Orville Higgins | Football's unhappy marriage
In July of 2013 the Jamaica Football Federation (JFF) and a white-haired German called Winfried Schafer came together in holy matrimony. The JFF went all out to woo Schafer.
During the dating process the JFF did everything to convince Schafer that the two could co exist, and if not live happily ever after, at least they would be in blissful union for a while. Schafer himself was 'involved' at the time. He was the then Thailand coach. He had started that relationship in June 2011. That marriage started well, but within two years, he was not averse to dating other potential suitors.
And so Captain Horace Burrell came calling in 2013. Burrell was desperate to recapture former World Cup glory and was desperate to get the best coach he could find. Schafer resume was impressive. He led Karlsrucher to the semi finals of the UEFA cup in the 1993-94 season. He had won the African Nations Cup in 2002 with Cameroon. By 2006 he won the UAE national championship with Al-Ahli Football Club. Schafer was like a highly attractive woman and Burrell was like a man smitten.
The dating period was not smooth. Schafer was not one of those who is easily wooed. My sources tell me that when the first offer was made, Schafer was not amused. He definitely played hard to get. Burrell was forced to turn on all the charm he could muster before the German would even think about it. It took weeks of persuasion before Schafer was convinced. When Burrell popped the question and Schafer said yes, there was a quiet celebration in the hierarchy of Jamaica's football. From their vantage point they had just landed a prized catch. Schafer, who knew that he held the aces in his hands, wanted a deal that went up to 2018. He wasn't backing off. Reluctantly the JFF agreed. After all, what could possibly go wrong with a marriage like that when the other half came with so many pluses? Schafer then divorced his Thailand job and Captain had finally landed his target.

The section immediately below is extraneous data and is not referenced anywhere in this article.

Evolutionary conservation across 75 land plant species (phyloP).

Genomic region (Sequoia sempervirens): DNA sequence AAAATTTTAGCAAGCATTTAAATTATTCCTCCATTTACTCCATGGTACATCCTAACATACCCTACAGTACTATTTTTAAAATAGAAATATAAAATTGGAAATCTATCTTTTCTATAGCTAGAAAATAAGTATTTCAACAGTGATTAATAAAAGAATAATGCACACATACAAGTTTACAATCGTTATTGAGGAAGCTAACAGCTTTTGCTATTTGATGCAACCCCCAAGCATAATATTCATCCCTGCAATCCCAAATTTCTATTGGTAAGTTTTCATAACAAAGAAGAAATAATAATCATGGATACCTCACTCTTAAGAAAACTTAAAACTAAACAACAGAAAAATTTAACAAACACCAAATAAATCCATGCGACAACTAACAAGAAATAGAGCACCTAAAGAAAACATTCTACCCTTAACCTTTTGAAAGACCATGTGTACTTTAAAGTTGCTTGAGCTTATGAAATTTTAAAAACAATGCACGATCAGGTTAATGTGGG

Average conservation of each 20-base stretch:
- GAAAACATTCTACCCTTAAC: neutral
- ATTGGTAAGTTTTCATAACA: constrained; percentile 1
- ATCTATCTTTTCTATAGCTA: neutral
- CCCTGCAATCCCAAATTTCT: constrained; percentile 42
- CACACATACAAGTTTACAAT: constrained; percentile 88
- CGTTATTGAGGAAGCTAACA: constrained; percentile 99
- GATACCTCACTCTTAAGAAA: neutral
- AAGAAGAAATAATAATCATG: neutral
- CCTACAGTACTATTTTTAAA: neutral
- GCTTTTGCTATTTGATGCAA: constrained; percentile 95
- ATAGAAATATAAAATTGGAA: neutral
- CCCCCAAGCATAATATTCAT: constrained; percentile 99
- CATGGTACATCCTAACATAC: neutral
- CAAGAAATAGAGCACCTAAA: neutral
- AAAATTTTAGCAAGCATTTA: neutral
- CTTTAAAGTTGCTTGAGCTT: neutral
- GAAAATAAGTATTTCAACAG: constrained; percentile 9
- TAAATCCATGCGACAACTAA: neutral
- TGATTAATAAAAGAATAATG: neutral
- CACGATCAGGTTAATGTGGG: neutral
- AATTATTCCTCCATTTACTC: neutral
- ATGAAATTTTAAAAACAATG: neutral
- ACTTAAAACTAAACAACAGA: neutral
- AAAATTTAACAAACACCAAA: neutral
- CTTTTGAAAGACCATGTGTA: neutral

Burrell didn't bother with a prenuptial arrangement, as he would have done in other relationships. The JFF boss had developed a hard nosed reputation for dumping his partners as soon as they falter. We had thought the Captain to be too wise and too seasoned in the game to allow himself to be swept off his feet like this. The relationship started well. There was the Caribbean Cup win. There was that reasonable performance in the Copa tournament in South America. We didn't win a game, didn't score a goal in fact, but we held our own against high-quality opposition. In those days, Burrell and his new partner were seen smiling all over the place. Then the Gold Cup. We went to the final. We beat the USA in the USA for the first time, and it was appearing that it was a match made in heaven.
After the honeymoon
Like all marriages, after the honeymoon, a few issues started to surface. Money issues started creeping in. We learnt that the coach had missed some payments. Players started bickering over money too, and all of a sudden it was no longer a happy household.
The results on the field started deteriorating. The players started looking listless and uninspired. We suffered crucial losses and in the end suffered the ignominy of finishing last in a group that included Haiti.
This is where the marriage should end. This is where the divorce court would be told that irreconcilable differences had crept in and both parties could no longer happily coexist.
Except that Schafer is having none of it. He is not prepared to ride off into the sunset without his financial compensation. Many women will not walk away from marriage unless they get a favourable settlement. Schafer isn't quitting. The two parties have now fallen out of love. Burrell would love Schafer to just do the 'honourable thing' and go but at this point, honour is not what is uppermost in Schafer's mind. He is digging in his heels. And so the marriage is over but these two have to live in the same house.
Where this will end is anyone's guess. Husband and wives sometimes live in the same dwelling for years and not talk.
They carry on separate lives and see the other as a mortal enemy. This is what is happening here. Jamaica's football will suffer as a result of the potential stand off. Interesting days are ahead.